“Tara, I hear a baby!” cried the curly-haired toddler sitting on the church lawn. Her neck stretched as she searched a far section of the audience. I turned my head, trying follow her intent gaze to its destination on our left. Then I saw it. I’d seen it earlier, dressed in a unisex-colored onesie and trying to crawl over it’s mother’s knee, then wobbling like a Weebil on a too-small picnic blanket. I had spent a few smiling moments trying to guess if the baby was a boy or a girl, but one thing was clear. The infant was barely old enough to sit up without help, but his or her delighted squeaks were telling on of my stories.
A few short years ago, I was the mother lying on a picnic blanket with an alternately curious and hungry infant. A few years ago, it was my baby who crawled over his mother and brother and father as the sun began to set behind the mountains that provided much of the backdrop for the annual play put on by the Mettawee River Theatre Company. He was the one squeaking with delight as the players in primitive masks emerged from behind the papier mache rocks and giant puppets appeared above them. He was the one who settled into nurse for a few minutes, glancing occasionally back at the scene unfolding in front of him.
It happens at the same time every summer. This tiny company of players and producers bring their puppets and props to this sleepy Vermont village, and on the field in front of the mountains, they bring Euripides and Aristophanes, Shakespeare and the tales of poets long forgotten to life. They touch on serious themes unlikely to entertain small children, but every summer they do even more than that. They enthrall them. They plant seeds of curiosity and creativity because for all the things that were seen and forgotten in my babies’ first years, these were the few moments they would take into the next.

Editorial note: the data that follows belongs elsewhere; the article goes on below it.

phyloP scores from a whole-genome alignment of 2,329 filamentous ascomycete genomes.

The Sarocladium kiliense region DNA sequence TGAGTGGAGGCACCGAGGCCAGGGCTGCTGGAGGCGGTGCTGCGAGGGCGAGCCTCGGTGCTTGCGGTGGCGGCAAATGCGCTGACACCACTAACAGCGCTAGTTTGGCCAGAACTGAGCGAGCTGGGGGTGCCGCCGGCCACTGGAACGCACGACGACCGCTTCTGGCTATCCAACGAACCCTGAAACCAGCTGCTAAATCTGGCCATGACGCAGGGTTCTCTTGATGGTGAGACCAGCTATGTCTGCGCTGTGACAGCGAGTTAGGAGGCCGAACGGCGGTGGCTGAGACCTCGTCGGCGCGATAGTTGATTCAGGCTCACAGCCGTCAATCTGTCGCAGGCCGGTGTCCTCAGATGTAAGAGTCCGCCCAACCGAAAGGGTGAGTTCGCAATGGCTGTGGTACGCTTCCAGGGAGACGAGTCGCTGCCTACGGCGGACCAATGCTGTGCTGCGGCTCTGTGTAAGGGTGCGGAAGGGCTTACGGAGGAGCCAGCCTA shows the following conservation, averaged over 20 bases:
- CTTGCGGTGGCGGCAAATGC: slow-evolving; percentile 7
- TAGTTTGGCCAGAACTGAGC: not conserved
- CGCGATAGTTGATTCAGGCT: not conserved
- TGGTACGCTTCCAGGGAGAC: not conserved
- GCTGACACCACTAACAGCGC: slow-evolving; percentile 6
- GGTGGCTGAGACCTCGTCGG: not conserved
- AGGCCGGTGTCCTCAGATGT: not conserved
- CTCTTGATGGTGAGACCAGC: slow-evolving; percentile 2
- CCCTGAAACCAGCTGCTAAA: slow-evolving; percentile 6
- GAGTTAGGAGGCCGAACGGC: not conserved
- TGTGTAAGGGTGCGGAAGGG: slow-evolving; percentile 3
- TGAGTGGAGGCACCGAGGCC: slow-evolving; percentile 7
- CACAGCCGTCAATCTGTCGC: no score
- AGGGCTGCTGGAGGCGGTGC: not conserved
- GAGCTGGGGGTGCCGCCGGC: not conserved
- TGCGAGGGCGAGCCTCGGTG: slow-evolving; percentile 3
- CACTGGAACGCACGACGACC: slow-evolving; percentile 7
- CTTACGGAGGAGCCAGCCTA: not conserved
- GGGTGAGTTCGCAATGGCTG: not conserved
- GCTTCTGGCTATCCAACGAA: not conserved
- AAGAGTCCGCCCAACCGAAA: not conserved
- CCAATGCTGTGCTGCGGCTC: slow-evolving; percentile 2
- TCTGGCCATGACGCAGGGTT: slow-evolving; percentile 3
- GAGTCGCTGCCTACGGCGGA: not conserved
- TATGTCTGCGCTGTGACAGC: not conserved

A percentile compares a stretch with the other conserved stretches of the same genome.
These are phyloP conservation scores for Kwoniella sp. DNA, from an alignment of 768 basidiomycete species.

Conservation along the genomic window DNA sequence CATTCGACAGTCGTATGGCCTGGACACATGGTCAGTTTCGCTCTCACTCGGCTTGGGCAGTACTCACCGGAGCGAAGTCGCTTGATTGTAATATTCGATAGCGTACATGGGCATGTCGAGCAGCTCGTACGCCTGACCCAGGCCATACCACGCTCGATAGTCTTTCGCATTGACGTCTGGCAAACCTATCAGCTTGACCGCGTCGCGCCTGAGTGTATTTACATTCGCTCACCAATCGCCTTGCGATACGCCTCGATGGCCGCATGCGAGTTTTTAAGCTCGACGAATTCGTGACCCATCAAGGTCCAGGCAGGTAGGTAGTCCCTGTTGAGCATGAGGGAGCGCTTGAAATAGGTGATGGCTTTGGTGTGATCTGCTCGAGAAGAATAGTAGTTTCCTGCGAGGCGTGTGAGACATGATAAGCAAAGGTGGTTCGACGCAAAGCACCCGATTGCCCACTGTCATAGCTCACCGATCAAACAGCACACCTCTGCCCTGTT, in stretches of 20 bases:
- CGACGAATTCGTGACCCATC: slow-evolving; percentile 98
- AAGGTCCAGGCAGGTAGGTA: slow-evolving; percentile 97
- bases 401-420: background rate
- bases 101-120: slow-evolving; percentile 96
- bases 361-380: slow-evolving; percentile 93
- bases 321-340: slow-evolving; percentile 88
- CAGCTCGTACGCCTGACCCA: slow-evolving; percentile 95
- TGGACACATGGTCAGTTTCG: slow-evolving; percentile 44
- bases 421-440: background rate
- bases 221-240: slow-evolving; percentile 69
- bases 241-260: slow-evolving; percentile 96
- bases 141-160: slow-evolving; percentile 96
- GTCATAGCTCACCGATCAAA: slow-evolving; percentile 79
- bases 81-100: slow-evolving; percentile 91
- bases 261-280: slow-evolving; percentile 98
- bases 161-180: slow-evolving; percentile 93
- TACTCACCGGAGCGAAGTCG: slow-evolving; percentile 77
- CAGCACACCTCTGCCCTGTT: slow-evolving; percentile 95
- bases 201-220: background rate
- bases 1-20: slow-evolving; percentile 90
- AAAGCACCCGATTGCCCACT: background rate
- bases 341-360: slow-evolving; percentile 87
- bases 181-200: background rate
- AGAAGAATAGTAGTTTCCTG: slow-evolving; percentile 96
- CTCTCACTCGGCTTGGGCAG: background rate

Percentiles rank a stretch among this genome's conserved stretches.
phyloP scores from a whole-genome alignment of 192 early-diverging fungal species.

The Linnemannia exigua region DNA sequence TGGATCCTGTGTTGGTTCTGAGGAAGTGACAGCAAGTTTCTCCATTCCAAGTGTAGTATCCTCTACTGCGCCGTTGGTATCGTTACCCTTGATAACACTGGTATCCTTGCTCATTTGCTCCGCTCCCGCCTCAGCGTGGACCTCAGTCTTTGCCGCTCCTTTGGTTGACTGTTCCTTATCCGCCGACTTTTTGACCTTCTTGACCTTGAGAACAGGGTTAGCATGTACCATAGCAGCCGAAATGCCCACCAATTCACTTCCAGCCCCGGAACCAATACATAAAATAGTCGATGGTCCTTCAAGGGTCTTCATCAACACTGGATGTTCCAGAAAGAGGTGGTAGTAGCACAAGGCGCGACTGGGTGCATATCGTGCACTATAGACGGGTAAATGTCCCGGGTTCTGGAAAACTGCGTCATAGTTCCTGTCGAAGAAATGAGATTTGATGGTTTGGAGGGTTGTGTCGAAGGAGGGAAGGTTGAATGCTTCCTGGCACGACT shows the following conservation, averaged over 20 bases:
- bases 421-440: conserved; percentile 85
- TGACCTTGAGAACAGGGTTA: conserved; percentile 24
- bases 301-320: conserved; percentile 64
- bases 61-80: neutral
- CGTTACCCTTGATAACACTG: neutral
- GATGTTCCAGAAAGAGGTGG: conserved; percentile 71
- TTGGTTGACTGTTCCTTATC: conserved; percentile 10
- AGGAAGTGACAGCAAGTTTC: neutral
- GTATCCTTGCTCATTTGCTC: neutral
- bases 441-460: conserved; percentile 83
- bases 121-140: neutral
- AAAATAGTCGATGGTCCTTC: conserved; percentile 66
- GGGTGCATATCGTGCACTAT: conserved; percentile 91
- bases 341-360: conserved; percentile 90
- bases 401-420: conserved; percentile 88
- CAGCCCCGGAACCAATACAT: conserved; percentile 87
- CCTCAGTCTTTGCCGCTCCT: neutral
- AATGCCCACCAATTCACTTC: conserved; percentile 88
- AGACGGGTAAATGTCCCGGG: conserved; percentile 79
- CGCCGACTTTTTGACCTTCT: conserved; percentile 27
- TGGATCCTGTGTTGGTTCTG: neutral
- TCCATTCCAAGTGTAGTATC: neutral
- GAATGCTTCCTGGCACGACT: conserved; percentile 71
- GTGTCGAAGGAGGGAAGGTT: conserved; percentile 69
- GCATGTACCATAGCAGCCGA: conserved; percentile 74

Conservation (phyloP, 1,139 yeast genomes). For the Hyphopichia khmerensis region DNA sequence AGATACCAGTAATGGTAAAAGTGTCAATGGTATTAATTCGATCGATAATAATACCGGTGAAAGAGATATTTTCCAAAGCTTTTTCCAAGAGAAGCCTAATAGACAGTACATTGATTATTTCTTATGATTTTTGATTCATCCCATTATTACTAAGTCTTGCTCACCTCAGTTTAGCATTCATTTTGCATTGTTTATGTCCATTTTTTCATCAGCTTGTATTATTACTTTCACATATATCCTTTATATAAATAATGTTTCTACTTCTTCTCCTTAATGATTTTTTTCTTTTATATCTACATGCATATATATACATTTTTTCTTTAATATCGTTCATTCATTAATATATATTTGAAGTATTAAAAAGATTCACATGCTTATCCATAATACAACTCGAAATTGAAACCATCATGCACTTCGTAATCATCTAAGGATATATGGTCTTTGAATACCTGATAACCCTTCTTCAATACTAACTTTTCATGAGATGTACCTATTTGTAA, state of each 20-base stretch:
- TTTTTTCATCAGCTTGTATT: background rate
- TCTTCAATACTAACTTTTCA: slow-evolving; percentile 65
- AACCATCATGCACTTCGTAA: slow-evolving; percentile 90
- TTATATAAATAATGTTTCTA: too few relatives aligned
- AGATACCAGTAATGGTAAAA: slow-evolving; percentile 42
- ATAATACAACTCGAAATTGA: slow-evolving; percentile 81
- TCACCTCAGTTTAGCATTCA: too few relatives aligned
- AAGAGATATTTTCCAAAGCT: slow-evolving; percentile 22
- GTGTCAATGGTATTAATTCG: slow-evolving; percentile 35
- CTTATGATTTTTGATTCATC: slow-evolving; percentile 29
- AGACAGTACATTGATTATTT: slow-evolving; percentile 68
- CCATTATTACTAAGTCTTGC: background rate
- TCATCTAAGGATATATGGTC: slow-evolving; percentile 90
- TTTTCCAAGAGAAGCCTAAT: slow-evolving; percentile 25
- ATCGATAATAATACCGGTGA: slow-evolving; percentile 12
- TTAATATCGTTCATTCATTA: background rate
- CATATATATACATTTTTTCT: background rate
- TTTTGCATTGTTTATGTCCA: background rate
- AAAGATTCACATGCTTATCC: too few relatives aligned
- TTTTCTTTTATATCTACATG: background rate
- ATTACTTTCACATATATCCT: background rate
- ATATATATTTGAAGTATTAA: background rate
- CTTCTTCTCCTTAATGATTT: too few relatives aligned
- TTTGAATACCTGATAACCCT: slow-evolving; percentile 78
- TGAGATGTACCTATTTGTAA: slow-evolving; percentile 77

Now their summers are littered with these moments. We’ve found a host of free outdoor productions that introduce our kids to new thoughts and new thoughts about their parents. Tonight, sitting with both my babies (one now bigger than I) in lawn chairs around our picnic basket, I can’t help but smile as I see another seed being planted near by.